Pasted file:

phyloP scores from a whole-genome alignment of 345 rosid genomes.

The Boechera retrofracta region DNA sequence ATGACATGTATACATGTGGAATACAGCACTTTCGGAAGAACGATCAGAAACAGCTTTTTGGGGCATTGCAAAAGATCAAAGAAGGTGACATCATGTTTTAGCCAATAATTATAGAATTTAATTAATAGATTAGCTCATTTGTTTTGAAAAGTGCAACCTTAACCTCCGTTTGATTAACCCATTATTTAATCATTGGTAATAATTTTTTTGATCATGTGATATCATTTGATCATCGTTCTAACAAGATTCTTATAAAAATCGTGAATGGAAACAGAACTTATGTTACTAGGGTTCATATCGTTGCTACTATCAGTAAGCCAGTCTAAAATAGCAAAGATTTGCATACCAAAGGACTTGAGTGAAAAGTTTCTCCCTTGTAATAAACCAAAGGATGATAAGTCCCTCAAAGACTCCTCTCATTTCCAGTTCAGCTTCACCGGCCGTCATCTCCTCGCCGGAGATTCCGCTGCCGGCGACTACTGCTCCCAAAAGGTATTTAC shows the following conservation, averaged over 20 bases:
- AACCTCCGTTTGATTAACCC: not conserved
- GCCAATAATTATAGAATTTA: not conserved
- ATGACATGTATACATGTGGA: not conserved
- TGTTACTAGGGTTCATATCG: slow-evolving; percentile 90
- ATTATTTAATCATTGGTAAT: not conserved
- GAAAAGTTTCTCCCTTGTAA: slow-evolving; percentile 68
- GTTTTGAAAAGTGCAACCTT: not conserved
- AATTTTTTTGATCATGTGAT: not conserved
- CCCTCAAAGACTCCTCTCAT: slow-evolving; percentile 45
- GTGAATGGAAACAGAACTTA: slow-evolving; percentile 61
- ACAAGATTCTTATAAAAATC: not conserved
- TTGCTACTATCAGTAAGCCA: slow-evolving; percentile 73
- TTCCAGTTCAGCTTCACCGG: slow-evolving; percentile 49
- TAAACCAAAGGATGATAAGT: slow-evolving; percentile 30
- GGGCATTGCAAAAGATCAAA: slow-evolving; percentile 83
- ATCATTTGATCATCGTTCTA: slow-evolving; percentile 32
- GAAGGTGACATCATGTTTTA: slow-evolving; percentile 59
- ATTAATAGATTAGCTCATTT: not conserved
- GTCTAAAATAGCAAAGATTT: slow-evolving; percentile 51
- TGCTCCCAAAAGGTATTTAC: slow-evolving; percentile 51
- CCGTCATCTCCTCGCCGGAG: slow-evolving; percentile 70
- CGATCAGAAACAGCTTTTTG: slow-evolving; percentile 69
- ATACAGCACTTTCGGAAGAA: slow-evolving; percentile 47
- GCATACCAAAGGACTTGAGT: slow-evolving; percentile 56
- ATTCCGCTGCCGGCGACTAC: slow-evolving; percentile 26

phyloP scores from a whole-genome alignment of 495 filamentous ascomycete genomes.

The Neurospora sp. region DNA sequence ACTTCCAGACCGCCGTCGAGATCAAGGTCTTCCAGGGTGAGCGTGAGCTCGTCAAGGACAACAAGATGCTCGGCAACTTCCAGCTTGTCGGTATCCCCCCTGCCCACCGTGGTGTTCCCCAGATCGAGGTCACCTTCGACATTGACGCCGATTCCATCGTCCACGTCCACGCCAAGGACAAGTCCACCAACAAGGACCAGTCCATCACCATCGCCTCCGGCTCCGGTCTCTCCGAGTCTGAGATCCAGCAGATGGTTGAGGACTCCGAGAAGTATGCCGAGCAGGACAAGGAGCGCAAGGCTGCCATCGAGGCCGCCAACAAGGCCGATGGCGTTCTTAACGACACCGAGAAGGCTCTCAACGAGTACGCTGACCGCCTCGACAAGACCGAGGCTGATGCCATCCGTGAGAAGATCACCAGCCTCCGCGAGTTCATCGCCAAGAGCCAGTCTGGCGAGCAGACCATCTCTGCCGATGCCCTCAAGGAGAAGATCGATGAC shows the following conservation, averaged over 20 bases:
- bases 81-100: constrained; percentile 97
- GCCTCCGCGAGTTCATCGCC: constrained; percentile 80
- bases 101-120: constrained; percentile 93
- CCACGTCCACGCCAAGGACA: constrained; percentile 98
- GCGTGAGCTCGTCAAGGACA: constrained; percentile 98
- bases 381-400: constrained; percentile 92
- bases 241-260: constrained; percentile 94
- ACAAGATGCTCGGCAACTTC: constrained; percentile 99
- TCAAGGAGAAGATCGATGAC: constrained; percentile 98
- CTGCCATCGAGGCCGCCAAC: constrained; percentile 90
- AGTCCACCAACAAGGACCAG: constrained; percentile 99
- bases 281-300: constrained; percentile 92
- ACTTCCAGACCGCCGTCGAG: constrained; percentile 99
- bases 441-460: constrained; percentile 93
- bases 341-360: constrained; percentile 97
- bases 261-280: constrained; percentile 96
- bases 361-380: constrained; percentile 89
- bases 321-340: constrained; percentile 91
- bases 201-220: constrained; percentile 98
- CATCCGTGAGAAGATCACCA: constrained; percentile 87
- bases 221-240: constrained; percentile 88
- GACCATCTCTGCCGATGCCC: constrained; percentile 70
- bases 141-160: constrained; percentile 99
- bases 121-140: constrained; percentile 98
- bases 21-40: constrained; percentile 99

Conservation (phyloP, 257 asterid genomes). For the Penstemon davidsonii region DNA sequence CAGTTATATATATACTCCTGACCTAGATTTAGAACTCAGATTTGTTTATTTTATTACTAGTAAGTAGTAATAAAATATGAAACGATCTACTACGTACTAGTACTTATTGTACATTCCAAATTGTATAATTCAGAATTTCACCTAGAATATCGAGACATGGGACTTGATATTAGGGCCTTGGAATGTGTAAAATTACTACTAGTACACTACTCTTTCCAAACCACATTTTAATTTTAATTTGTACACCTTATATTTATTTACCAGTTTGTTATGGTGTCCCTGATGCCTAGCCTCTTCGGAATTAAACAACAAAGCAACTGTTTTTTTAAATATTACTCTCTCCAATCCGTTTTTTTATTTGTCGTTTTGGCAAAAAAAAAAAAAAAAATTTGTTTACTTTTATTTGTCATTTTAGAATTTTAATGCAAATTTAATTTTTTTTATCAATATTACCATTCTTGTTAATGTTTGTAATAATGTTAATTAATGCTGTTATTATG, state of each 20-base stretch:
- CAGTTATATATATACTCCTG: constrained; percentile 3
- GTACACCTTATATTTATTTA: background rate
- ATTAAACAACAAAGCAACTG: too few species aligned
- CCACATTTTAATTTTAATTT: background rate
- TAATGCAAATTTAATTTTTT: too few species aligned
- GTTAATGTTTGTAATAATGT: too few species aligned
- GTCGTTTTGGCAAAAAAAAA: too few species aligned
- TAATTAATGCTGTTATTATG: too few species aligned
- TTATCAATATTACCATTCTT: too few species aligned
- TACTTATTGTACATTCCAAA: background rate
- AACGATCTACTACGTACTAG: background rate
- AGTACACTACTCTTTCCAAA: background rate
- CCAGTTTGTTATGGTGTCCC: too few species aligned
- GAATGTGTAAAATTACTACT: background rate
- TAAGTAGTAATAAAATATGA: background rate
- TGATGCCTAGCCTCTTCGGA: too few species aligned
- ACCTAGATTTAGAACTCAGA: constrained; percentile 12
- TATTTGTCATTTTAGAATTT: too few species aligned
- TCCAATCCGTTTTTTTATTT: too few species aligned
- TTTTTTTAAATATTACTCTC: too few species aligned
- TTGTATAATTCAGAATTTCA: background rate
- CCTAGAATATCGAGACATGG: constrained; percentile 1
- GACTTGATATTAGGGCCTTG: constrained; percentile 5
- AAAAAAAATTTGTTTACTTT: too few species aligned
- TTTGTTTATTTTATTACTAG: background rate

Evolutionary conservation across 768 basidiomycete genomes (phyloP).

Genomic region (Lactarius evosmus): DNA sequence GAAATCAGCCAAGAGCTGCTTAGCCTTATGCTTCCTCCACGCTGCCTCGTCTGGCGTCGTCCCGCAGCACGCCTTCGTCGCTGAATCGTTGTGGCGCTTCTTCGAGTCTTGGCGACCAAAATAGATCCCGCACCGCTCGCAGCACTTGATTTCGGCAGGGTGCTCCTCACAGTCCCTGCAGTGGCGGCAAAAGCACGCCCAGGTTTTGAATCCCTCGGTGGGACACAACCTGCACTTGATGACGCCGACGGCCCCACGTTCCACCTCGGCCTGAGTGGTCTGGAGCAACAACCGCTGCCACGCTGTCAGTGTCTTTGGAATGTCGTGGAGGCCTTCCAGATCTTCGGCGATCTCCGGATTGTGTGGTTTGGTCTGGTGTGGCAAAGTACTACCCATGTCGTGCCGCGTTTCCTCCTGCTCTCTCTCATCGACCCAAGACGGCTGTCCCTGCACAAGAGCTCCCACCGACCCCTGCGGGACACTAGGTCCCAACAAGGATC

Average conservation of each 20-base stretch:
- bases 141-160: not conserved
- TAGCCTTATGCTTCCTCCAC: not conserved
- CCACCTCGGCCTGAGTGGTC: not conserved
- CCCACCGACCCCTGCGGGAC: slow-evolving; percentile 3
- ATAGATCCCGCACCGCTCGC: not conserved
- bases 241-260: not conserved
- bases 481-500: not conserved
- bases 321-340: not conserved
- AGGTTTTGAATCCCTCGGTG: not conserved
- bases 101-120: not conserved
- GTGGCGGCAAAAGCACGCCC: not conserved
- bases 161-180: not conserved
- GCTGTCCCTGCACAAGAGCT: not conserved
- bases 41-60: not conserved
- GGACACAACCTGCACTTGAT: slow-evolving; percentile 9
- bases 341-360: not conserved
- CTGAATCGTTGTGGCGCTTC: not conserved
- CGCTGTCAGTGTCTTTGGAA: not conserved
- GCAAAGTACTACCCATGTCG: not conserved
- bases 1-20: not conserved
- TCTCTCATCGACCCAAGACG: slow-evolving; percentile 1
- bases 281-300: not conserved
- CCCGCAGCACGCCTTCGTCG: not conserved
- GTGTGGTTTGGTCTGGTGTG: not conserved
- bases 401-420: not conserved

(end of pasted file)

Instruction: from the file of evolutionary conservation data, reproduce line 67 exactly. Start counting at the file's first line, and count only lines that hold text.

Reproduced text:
- AGTACACTACTCTTTCCAAA: background rate